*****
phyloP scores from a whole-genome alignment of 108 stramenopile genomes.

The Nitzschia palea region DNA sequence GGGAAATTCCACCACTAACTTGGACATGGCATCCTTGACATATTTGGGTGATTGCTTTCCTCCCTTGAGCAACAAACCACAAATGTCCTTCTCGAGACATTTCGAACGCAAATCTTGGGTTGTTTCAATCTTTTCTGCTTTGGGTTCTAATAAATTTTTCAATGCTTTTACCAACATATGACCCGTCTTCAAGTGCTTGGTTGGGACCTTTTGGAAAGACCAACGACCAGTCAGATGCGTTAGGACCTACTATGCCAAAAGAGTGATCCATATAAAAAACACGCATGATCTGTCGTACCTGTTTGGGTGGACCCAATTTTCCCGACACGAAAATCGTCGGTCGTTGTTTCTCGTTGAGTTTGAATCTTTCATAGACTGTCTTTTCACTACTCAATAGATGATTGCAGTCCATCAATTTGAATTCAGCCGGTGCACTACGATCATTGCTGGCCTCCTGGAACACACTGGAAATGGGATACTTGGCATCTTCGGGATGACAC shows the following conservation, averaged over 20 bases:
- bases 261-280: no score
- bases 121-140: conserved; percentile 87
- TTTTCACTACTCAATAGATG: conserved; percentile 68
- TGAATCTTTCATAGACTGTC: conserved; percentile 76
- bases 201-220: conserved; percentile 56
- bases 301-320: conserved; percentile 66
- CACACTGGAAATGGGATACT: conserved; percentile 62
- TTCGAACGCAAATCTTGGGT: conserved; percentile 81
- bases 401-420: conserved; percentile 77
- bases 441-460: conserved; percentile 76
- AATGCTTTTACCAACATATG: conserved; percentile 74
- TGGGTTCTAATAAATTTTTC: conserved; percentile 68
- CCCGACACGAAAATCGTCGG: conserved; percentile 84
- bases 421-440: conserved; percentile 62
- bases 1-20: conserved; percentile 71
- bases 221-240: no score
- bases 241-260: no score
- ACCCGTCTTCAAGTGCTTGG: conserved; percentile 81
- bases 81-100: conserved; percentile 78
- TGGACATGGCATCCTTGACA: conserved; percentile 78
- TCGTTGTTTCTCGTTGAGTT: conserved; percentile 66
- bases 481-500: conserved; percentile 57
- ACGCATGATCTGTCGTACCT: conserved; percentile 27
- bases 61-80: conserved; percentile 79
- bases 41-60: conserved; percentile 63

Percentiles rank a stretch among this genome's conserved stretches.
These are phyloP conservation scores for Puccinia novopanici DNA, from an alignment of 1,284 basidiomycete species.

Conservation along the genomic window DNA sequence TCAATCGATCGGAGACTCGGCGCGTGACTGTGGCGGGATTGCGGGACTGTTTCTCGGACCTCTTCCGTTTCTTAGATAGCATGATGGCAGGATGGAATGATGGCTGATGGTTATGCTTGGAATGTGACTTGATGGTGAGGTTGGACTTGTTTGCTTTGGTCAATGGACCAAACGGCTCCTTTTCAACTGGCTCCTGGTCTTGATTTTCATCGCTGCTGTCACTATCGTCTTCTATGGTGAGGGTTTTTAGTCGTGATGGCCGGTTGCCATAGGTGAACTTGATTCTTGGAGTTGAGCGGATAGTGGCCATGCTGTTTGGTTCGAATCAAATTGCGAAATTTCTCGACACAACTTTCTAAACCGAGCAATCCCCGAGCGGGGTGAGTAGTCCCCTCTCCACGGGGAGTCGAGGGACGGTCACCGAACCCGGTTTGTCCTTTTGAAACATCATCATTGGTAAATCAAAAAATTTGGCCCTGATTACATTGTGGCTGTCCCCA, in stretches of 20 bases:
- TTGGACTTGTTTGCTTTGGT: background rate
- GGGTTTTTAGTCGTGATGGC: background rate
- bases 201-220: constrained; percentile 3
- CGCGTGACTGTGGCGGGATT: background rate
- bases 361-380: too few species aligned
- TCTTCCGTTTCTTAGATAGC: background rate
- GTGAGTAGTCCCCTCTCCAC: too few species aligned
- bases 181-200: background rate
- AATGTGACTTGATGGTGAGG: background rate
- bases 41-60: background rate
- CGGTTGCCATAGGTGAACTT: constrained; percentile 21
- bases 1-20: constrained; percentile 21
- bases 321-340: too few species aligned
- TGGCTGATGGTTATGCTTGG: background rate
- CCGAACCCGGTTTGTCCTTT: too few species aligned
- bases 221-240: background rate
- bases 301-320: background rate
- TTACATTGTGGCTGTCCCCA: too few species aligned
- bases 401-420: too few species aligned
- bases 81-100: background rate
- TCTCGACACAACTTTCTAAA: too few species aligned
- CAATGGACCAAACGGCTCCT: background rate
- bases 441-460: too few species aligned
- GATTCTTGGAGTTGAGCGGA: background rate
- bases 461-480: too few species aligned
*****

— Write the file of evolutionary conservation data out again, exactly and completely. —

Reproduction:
phyloP scores from a whole-genome alignment of 108 stramenopile genomes.

The Nitzschia palea region DNA sequence GGGAAATTCCACCACTAACTTGGACATGGCATCCTTGACATATTTGGGTGATTGCTTTCCTCCCTTGAGCAACAAACCACAAATGTCCTTCTCGAGACATTTCGAACGCAAATCTTGGGTTGTTTCAATCTTTTCTGCTTTGGGTTCTAATAAATTTTTCAATGCTTTTACCAACATATGACCCGTCTTCAAGTGCTTGGTTGGGACCTTTTGGAAAGACCAACGACCAGTCAGATGCGTTAGGACCTACTATGCCAAAAGAGTGATCCATATAAAAAACACGCATGATCTGTCGTACCTGTTTGGGTGGACCCAATTTTCCCGACACGAAAATCGTCGGTCGTTGTTTCTCGTTGAGTTTGAATCTTTCATAGACTGTCTTTTCACTACTCAATAGATGATTGCAGTCCATCAATTTGAATTCAGCCGGTGCACTACGATCATTGCTGGCCTCCTGGAACACACTGGAAATGGGATACTTGGCATCTTCGGGATGACAC shows the following conservation, averaged over 20 bases:
- bases 261-280: no score
- bases 121-140: conserved; percentile 87
- TTTTCACTACTCAATAGATG: conserved; percentile 68
- TGAATCTTTCATAGACTGTC: conserved; percentile 76
- bases 201-220: conserved; percentile 56
- bases 301-320: conserved; percentile 66
- CACACTGGAAATGGGATACT: conserved; percentile 62
- TTCGAACGCAAATCTTGGGT: conserved; percentile 81
- bases 401-420: conserved; percentile 77
- bases 441-460: conserved; percentile 76
- AATGCTTTTACCAACATATG: conserved; percentile 74
- TGGGTTCTAATAAATTTTTC: conserved; percentile 68
- CCCGACACGAAAATCGTCGG: conserved; percentile 84
- bases 421-440: conserved; percentile 62
- bases 1-20: conserved; percentile 71
- bases 221-240: no score
- bases 241-260: no score
- ACCCGTCTTCAAGTGCTTGG: conserved; percentile 81
- bases 81-100: conserved; percentile 78
- TGGACATGGCATCCTTGACA: conserved; percentile 78
- TCGTTGTTTCTCGTTGAGTT: conserved; percentile 66
- bases 481-500: conserved; percentile 57
- ACGCATGATCTGTCGTACCT: conserved; percentile 27
- bases 61-80: conserved; percentile 79
- bases 41-60: conserved; percentile 63

Percentiles rank a stretch among this genome's conserved stretches.
These are phyloP conservation scores for Puccinia novopanici DNA, from an alignment of 1,284 basidiomycete species.

Conservation along the genomic window DNA sequence TCAATCGATCGGAGACTCGGCGCGTGACTGTGGCGGGATTGCGGGACTGTTTCTCGGACCTCTTCCGTTTCTTAGATAGCATGATGGCAGGATGGAATGATGGCTGATGGTTATGCTTGGAATGTGACTTGATGGTGAGGTTGGACTTGTTTGCTTTGGTCAATGGACCAAACGGCTCCTTTTCAACTGGCTCCTGGTCTTGATTTTCATCGCTGCTGTCACTATCGTCTTCTATGGTGAGGGTTTTTAGTCGTGATGGCCGGTTGCCATAGGTGAACTTGATTCTTGGAGTTGAGCGGATAGTGGCCATGCTGTTTGGTTCGAATCAAATTGCGAAATTTCTCGACACAACTTTCTAAACCGAGCAATCCCCGAGCGGGGTGAGTAGTCCCCTCTCCACGGGGAGTCGAGGGACGGTCACCGAACCCGGTTTGTCCTTTTGAAACATCATCATTGGTAAATCAAAAAATTTGGCCCTGATTACATTGTGGCTGTCCCCA, in stretches of 20 bases:
- TTGGACTTGTTTGCTTTGGT: background rate
- GGGTTTTTAGTCGTGATGGC: background rate
- bases 201-220: constrained; percentile 3
- CGCGTGACTGTGGCGGGATT: background rate
- bases 361-380: too few species aligned
- TCTTCCGTTTCTTAGATAGC: background rate
- GTGAGTAGTCCCCTCTCCAC: too few species aligned
- bases 181-200: background rate
- AATGTGACTTGATGGTGAGG: background rate
- bases 41-60: background rate
- CGGTTGCCATAGGTGAACTT: constrained; percentile 21
- bases 1-20: constrained; percentile 21
- bases 321-340: too few species aligned
- TGGCTGATGGTTATGCTTGG: background rate
- CCGAACCCGGTTTGTCCTTT: too few species aligned
- bases 221-240: background rate
- bases 301-320: background rate
- TTACATTGTGGCTGTCCCCA: too few species aligned
- bases 401-420: too few species aligned
- bases 81-100: background rate
- TCTCGACACAACTTTCTAAA: too few species aligned
- CAATGGACCAAACGGCTCCT: background rate
- bases 441-460: too few species aligned
- GATTCTTGGAGTTGAGCGGA: background rate
- bases 461-480: too few species aligned